It’s a wet Sunday evening in Kentish Town. I’ve got a cold, I’m soaked and I’m late for the first band. Whose bright idea was it to start a gig at 5pm anyway? Not the most auspicious of starts but handing my sodden coat into the cloakroom and grabbing a Guinness improve matters considerably.
Hawk Eyes blow away the remainder of my fug. Spikier and noisier in the flesh than on record, their energy is infectious. There’s a sizeable crowd down the front considering it’s just gone 6 o’clock but more importantly everyone is locked into what is happening on stage – eyes front, no chatting, no messing, just enjoying a no-nonsense rock band doing their stuff. New single, ‘Die Trying’, bodes well for the next album.
Jamie Lenman and his band follow, all looking very dapper as they surge through a set of his heavier material. It goes down well with many but frankly leaves me as cold as I was when I came in – like Ginger Wildheart without the songs. Not for me but more on Jamie later…
A changing of the guard ensues as Lenman’s fans head for the bars and the progheads (myself included) move to the front to secure a spot for Amplifier. ‘Magic Carpet’, the lead-off track from this year’s “Mystoria,” sounds huge. The latest album has divided opinion with its more stripped-down rock approach but riffs such as this and the raga rock of ‘OMG’ impress. The closing triptych is a delight: the obligatory ‘Motorhead’ is followed by a rare outing for the classic ‘O Fortuna’ then they sign off with ‘The Wave’. Perfect.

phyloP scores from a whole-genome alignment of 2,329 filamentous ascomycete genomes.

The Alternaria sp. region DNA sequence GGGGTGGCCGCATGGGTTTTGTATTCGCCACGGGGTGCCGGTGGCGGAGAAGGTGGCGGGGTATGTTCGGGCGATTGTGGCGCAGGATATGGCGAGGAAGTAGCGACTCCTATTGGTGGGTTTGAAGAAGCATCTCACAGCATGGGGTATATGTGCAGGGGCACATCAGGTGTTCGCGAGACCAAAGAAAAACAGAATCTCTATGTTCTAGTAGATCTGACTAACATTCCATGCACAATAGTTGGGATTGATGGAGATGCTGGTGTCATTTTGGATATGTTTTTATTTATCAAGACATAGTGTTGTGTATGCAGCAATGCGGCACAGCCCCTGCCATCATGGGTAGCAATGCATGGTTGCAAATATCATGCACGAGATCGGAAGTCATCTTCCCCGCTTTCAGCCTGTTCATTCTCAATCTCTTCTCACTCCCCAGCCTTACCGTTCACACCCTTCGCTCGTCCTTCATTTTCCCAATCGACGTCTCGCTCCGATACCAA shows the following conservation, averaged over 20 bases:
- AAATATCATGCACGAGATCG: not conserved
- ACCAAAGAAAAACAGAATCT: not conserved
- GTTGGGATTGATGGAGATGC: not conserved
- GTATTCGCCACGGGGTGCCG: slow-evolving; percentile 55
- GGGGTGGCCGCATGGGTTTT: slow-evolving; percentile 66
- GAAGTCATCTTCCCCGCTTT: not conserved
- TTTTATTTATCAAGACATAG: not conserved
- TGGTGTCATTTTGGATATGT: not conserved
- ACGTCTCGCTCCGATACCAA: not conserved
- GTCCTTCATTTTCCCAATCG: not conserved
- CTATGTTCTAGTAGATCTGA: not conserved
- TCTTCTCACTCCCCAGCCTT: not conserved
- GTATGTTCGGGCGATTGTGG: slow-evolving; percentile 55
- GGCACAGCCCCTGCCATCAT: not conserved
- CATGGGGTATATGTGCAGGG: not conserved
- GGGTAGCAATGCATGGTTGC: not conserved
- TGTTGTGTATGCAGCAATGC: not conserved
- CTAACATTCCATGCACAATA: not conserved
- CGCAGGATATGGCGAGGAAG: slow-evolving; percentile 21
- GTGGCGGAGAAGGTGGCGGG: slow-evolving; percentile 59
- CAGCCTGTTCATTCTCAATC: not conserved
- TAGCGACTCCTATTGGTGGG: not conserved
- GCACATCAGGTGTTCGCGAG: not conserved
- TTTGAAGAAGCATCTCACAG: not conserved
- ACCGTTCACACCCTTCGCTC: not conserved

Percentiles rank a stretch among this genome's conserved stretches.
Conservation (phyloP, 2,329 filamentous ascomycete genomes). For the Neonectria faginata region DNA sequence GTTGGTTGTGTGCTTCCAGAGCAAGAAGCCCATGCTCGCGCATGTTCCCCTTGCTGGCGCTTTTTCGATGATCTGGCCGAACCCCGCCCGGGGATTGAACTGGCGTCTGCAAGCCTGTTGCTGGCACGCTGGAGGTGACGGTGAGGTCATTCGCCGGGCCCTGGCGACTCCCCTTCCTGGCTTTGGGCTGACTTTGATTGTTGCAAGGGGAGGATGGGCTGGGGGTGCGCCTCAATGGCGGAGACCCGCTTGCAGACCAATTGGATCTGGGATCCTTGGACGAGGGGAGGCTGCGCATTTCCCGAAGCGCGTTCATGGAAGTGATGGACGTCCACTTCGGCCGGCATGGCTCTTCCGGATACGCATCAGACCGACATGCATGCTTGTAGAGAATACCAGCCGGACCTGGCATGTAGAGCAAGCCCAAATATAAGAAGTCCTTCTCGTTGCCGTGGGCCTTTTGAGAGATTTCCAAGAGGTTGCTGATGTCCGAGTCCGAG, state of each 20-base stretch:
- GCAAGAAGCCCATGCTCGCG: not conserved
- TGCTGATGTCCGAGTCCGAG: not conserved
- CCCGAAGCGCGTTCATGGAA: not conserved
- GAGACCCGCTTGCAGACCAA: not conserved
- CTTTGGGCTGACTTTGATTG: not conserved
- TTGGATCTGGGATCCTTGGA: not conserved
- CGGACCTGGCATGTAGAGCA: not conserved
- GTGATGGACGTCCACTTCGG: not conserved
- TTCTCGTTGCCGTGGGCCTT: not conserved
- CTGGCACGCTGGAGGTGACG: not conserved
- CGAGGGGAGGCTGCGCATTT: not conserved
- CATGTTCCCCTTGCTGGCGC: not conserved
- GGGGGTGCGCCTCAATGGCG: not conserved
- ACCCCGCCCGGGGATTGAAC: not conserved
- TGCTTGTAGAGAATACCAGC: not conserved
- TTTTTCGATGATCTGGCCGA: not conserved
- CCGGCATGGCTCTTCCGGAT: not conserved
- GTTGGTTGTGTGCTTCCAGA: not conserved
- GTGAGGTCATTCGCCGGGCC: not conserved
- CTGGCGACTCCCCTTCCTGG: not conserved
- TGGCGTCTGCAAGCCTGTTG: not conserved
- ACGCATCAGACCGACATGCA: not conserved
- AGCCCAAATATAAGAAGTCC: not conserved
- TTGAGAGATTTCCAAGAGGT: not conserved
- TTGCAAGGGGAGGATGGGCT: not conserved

It’s all change again as the prog contingent dissipates to make room for the Kerbdog die-hards. The Kilkenny underground heroes open the biggest gig of their enigmatic career with an extended intro to ‘Pledge’, a fanfare for what is a special event for band and fans alike, Cormac Battle taking in the view from the stage as he thrashes out the riffs. It’s not a sell-out crowd but that is more than made up for by the love that is tangibly coming his way. “We couldn’t get arrested when we were supposed to be playing these places”, he muses with typical charm and pathos.
The twenty-year gap between those two hugely respected albums and this tour is clearly a factor in the reception which greets every single song tonight although it’s the ‘hits’ that provoke those why-weren’t-these-guys-fucking-huge? moments. Jamie Lenman and his sax player return for one such song, the hook-laden ‘Mexican Wave’. It’s a great version. All is forgiven, Jamie.
Songs like ‘End of Green’, ‘Dry Riser’ and particularly the Helmet soundalike, ‘Severed’ show just how heavy these supposed indie-rockers were (and are) and give a clue as to why Kerbdog never realised their potential – too heavy for the MTV crowd and too grunge for the metal heads. They fell between two stools but picked up a rabid and fiercely loyal cult following along the way.
“Here’s one for the grannies”, Cormac says, half-in-jest, introducing their biggest song, ‘Sally’. “And there might be some here at this stage in our fucking lives”, he concludes. Handing over guitar duties to his tech for ‘Dummy Crusher’ because “it’s too fast for me to play”, the frontman is content to stick to vocals for the encores. The new song, ‘Electricity’, is as good as anything from the ‘glory days’ and ‘JJ’s Song’ finishes what is an emotional evening of what-if’s.
It’s great to have Kerbdog back and on such form. Here’s hoping their fortunes are on the turn and they receive some of the success now that eluded them when it most counted. I have money on that happening and, being Irish myself, I always back the underdog.
Photos taken by Sabrina Ramdoyal.